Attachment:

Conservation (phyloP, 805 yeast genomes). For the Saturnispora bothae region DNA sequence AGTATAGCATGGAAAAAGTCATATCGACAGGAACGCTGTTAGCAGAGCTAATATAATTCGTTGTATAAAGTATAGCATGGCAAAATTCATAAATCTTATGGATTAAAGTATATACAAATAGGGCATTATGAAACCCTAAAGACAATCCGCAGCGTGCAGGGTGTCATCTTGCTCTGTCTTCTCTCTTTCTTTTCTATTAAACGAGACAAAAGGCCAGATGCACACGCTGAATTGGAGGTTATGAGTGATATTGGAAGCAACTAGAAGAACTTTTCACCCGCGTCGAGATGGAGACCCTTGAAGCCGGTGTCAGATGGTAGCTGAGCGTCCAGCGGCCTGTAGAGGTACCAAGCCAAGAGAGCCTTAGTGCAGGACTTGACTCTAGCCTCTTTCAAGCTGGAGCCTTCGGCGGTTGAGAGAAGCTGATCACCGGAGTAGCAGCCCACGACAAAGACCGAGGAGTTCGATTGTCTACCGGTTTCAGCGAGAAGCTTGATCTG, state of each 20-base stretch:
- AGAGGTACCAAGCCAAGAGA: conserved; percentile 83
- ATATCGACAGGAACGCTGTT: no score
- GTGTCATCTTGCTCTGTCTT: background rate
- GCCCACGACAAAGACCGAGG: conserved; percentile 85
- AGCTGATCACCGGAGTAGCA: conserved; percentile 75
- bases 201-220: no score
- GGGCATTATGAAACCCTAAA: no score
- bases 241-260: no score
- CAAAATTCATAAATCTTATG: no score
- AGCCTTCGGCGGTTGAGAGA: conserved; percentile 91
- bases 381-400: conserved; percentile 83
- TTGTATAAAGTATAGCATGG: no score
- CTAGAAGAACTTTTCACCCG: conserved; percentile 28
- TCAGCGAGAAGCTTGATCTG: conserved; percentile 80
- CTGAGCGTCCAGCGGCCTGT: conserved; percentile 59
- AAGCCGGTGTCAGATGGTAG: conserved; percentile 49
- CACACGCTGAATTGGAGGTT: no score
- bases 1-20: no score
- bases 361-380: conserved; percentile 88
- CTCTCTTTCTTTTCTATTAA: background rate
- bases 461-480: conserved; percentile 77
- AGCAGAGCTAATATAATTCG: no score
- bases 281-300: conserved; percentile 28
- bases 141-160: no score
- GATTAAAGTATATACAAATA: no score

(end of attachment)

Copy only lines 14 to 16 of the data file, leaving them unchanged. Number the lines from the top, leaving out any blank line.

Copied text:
- CTAGAAGAACTTTTCACCCG: conserved; percentile 28
- TCAGCGAGAAGCTTGATCTG: conserved; percentile 80
- CTGAGCGTCCAGCGGCCTGT: conserved; percentile 59